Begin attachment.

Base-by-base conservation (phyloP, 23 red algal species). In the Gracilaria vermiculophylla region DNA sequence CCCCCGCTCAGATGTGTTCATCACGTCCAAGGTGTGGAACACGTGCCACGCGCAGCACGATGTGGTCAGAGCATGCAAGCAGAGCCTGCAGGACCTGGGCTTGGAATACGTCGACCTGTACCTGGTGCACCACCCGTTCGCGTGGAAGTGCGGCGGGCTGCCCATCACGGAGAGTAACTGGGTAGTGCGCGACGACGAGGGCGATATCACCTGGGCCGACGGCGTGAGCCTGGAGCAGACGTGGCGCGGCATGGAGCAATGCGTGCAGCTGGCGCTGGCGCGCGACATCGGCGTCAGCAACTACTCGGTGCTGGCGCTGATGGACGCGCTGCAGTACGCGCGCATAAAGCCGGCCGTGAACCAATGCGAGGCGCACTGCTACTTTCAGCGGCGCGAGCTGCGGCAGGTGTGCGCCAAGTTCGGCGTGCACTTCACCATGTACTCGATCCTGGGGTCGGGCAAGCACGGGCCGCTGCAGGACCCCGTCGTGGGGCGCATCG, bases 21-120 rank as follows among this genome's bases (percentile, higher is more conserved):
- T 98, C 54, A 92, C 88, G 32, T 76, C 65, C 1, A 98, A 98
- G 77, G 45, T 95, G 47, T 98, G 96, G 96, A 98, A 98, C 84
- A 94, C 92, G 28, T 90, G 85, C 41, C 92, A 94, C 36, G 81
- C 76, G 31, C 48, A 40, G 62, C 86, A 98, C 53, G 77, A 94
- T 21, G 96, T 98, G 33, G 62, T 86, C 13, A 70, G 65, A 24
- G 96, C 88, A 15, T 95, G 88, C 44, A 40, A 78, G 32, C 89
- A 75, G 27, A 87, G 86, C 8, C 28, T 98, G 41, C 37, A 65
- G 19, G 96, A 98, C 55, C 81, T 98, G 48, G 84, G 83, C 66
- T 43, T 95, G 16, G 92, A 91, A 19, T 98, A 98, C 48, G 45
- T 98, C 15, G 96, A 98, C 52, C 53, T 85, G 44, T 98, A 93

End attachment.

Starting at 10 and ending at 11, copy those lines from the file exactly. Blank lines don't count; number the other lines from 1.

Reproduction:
- T 43, T 95, G 16, G 92, A 91, A 19, T 98, A 98, C 48, G 45
- T 98, C 15, G 96, A 98, C 52, C 53, T 85, G 44, T 98, A 93